Thin pancakes. Fluffy pancakes. One pancake. Stacks of pancakes. Letter-shaped, or perfectly round. They invoke warm memories of moms cooking breakfast, families gathered around the table, and happy tummies full of maple syrup.
Unless you’re my children. Just ask them if they want pancakes, then stand back and watch their eyes fill with fear and panic while they shake their heads wildly as if to erase the very mention of it from the air.
“No,” they’ll whisper, “Mom isn’t allowed to make pancakes anymore.”
“Why?” you’ll ask quietly, curious as to why this conversation is on the down low.
“She has…pancake rage,” they’ll say, in all the seriousness children can muster.
Sadly, it’s true. I pride myself on the fact that most anything I’ve attempted in the kitchen has turned out fairly well. Most of the time it’s actually good. Certainly never inedible. And I actually like to cook. (I’d like it a lot more in a much bigger, perfectly organized kitchen. But I digress.)
Pancakes, though. Pancakes are a different story. Pancakes are the Joker to my Batman. The Green Goblin to my Spider-Man. They are, in fact, my kryptonite.
It all starts innocently enough, with the best of intentions. “I’ll make breakfast for everyone this morning,” I tell myself. “It’ll be a nice surprise.”
Thirty minutes later, the near-obscenities are flying from my mouth at a speed rivaled only by that of the spatula flying across the kitchen.
The “I’ll surprise them with breakfast” turns into “here are your frickin’ pancakes,” and the family is left holding their forks, watching, jaws agape, as I storm off to my room.
I know what you’re thinking. “Pancakes are so simple! How can they make someone so angry?”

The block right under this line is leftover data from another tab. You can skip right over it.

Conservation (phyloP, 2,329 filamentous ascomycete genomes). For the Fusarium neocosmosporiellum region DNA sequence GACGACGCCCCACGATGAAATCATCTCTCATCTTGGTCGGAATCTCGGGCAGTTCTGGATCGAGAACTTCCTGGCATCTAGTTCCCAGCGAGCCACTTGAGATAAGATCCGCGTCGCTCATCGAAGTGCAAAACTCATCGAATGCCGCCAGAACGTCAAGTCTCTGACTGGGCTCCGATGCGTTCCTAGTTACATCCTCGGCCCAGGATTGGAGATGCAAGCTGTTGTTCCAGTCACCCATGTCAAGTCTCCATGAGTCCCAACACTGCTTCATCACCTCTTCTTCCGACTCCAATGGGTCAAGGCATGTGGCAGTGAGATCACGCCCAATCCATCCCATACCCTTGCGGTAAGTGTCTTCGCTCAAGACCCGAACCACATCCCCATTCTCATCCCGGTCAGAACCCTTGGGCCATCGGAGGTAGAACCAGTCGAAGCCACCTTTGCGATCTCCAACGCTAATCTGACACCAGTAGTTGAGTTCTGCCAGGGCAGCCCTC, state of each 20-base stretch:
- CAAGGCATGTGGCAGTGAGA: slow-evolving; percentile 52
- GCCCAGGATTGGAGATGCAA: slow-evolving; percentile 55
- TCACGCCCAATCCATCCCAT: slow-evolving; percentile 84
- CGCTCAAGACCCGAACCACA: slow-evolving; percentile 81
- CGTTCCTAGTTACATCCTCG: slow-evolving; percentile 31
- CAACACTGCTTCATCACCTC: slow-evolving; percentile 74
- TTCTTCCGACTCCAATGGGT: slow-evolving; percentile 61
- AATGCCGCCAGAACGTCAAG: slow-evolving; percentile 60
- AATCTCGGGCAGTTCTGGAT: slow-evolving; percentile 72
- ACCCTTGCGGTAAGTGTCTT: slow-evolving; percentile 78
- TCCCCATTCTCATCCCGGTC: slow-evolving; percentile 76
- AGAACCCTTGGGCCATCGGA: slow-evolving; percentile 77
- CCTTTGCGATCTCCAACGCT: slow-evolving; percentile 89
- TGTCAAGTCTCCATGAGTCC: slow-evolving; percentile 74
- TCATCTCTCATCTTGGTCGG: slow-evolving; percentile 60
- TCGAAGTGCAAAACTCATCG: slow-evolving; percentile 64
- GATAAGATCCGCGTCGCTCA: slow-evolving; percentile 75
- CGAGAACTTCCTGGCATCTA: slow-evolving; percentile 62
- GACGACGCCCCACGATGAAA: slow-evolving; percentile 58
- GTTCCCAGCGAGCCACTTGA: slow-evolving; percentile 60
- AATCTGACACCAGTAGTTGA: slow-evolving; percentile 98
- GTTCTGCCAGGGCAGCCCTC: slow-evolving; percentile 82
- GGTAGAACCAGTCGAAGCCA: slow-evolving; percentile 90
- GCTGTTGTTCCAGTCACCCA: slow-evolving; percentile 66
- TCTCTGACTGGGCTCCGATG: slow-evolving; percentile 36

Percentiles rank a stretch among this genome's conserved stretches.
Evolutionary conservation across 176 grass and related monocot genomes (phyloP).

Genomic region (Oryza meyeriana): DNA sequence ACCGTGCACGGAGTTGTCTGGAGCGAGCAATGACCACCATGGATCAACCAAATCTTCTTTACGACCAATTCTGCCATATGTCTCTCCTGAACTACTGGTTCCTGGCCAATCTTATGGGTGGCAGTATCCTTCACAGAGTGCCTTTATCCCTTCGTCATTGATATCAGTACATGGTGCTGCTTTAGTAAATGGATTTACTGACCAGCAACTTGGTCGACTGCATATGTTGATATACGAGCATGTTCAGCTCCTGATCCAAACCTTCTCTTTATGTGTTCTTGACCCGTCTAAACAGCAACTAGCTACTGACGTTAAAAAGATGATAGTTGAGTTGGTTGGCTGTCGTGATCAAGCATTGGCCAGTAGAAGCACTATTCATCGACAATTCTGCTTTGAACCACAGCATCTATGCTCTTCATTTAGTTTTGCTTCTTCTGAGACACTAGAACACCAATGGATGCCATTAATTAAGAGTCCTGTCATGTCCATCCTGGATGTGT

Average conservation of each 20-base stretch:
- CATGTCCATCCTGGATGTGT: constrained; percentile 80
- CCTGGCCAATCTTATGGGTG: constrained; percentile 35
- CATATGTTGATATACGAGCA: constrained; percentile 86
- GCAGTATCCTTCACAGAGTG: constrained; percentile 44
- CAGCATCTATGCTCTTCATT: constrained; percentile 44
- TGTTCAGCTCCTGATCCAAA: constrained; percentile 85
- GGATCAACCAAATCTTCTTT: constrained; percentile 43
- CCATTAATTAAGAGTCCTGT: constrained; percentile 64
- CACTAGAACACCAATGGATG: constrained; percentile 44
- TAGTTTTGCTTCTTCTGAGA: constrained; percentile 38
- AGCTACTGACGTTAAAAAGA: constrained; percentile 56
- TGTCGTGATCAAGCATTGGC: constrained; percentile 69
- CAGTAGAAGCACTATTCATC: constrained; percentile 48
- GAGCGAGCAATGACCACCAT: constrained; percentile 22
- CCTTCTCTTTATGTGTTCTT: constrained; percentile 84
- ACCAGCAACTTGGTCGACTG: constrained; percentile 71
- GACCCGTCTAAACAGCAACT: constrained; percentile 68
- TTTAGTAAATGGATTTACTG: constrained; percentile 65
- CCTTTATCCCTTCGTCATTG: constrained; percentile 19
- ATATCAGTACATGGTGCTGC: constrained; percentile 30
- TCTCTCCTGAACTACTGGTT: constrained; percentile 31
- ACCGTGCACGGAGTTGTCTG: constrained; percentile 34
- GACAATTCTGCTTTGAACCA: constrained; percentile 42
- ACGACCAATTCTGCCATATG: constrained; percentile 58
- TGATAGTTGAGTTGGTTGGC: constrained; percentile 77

The answer is simple: They’re not perfect.
My pancakes should look like they came straight off the griddle at IHOP. Perfectly round, golden brown, fluffy stacks of sponginess, ready to soak up a gallon of warm, buttery syrup. Instead, they’re all different sizes, varying shades from golden to charred, and more like dense memory foam than fluffy sponges. Sure, they taste fine, and no one would even complain. But they’re not perfect. And for me? That’s a deal breaker.
So, I don’t make pancakes. Because I’d rather not have them at all than have someone know I can’t make them perfectly.
I wish I could say it stops with the pancakes. But I’d be lying. It’s everything in my life. That book I wrote? I loved it. You’ll never see it because an editor hated it. That person I’d like to get to know? Hasn’t met me because I wish I could be 50lbs lighter before they ever lay eyes on me. That contest entry? I’ll never make it, because I’m not as dynamic and eloquent when I speak in public as I’d like to be. This blog post? Almost never happened because I couldn’t flesh it out completely in my head before I wrote the first word.
I hate that about myself. I hate to think about how much I’ve missed out on in life because I was afraid of what could go wrong. I hate that I’m aware of it and still can’t overcome the fear. Most of all, I hate that I’m leading by example and teaching my kids to be afraid to put themselves out there and live.life.
I have to get better. I have to make it better for them, before I sentence them to this anxiety-ridden, disappointment-filled existence I’ve subjected myself to for so long. They deserve to do all the living that I haven’t done. I’m just not sure how to go about it. Perhaps it starts with making a phone call. Perhaps it begins with hitting the publish button.
Perhaps…it starts with pancakes. With a side of imperfection. Hold the rage